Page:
Subsequently, the charity succeeded in gaining a ruling in their favor to remove the company’s rights to the acronym’ WWF.
After many months, the World Wrestling Federation Company applied for an appeal in the London Court. The court denied the Federation’s right to counter the injunction, restricting the utilization of the initials inside North America.
The continuing events and harm to the company led to the ultimate decision to change the name of the Federation. Finally, the World Wrestling Federation became World Wrestling Entertainment.
World Wrestling Federation Changes To World Wrestling Entertainment
The CEO and Chairman of WWE, McMahon was an all-around entrepreneur and not just a mere wrestling promoter. He saw the change as an opportunity to strengthen the “entertainment” facet of the wrestling business.
With the change in the name, the wrestling world continued to gain in popularity. The idea of using the “entertainment” feature was the right decision at the right time.
World Wrestling Entertainment (WWE) launched several merchandise and marketing campaigns. Keeping the focus on the new name, they launched t-shirts and other products bearing the slogan “Get the F out.”
The WWF “scratch” Logo Conundrum
Even with massive success in its wake, the shadow of WWF still bore on WWE. According to reports, WWE faced continued problems when trying to market old products which had the WWF branding.
Shortly before the change to WWE, the Federation used a newly branded WWF “scratch” logo on its products and merchandise.
It was a significant success and highly demanded during the period from 1998-2002. At the time people still identified the WWE through products that had the “scratch” logo. Even after its use became prohibited by the company.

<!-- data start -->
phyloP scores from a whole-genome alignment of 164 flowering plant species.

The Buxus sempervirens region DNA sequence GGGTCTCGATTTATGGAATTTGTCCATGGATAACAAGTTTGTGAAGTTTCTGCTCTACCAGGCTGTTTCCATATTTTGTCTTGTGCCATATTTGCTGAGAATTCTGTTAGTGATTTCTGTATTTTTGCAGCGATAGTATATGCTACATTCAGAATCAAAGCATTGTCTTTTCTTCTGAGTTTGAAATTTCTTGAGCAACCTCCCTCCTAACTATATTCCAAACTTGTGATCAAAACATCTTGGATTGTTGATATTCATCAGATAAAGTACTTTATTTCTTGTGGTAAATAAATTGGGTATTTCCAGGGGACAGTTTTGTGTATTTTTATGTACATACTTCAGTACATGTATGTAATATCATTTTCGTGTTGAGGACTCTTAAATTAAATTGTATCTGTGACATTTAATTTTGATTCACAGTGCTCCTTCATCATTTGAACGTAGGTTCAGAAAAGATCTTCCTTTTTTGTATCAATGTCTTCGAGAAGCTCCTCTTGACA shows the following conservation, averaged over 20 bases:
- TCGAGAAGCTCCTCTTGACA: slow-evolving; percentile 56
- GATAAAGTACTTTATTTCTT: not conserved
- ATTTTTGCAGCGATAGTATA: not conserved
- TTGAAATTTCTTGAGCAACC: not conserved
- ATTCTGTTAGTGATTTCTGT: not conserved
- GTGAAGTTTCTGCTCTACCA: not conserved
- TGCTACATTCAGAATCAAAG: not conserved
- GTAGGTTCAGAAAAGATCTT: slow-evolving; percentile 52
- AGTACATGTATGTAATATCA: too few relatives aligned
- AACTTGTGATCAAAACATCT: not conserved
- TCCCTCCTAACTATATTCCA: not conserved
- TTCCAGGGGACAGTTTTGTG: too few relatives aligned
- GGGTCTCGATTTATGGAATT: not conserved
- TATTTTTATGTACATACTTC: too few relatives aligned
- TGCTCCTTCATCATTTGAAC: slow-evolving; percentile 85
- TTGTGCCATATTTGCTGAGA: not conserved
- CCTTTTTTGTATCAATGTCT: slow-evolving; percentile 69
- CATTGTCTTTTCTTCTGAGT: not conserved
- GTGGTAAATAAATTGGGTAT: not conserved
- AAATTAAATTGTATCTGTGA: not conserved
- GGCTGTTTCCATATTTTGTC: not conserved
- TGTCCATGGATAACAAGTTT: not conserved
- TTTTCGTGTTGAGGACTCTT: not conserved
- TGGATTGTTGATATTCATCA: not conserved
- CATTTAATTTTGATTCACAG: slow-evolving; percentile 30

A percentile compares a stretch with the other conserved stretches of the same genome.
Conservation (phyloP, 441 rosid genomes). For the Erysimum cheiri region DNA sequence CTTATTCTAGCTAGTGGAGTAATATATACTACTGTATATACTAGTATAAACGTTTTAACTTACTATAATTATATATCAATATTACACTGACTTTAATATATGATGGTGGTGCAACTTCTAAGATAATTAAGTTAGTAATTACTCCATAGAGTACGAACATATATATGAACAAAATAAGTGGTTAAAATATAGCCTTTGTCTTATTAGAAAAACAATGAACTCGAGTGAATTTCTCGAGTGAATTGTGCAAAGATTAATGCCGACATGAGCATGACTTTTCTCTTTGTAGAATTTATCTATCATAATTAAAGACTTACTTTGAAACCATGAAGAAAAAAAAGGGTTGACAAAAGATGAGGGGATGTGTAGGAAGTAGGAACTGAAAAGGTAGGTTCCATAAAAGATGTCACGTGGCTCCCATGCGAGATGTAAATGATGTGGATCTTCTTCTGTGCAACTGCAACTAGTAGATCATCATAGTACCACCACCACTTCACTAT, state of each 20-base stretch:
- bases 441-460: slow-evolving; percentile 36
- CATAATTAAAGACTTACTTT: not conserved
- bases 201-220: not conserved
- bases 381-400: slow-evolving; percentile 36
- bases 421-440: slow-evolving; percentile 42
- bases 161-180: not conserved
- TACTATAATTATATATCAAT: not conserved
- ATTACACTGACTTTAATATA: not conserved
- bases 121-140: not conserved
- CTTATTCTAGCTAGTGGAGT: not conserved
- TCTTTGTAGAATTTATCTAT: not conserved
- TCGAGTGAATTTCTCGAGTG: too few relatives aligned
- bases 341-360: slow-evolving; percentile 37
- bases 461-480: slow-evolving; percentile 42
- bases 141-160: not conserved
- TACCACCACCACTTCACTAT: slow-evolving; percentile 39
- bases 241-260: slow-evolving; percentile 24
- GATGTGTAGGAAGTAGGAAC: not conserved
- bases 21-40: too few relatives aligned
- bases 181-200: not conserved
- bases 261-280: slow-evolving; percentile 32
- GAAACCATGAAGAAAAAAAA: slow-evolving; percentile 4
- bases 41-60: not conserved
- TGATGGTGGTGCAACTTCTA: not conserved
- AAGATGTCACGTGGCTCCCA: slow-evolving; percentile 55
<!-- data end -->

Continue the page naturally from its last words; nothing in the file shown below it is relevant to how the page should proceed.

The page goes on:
The prohibition was so serious that it extended to anything that displayed the WWF logo, including the rebroadcasting of past events. Therefore, WWE makers had to blur out the logo from all archival videos, which ruined the fun for viewers.
It meant an immense loss for WWE because the items and products manufactured between the years 1998-2002 were many. It was also the period during which the world of wrestling was at a peak, drawing in many fans and viewers.
In the following decade, WWE, however, was able to secure a victory in one of their appeals. They won the right to use the “scratch” logo and name of WWF for archived videos. I’m sure this was not an easy win but an important one with the introduction of the WWE Network.
So How Did the Name Change Work Out For WWE?
It worked out for the best. Rebranding a company that large could have resulted in disastrous consequences, but WWE saw immense popularity and favor from its fans over its decade-long transformation.
Of course, the charity had its reasons for not wanting to be associated with WWE. The whole plot of WWE revolving around the “violent” nature of wrestling. It posed a complete contrast to the spirit of an organization that delights in humanitarian and compassionate work.
Today, both organizations continue to see growth and success. Whether the name change was necessary or not is open for debate. I’m just glad we still have our wrestling.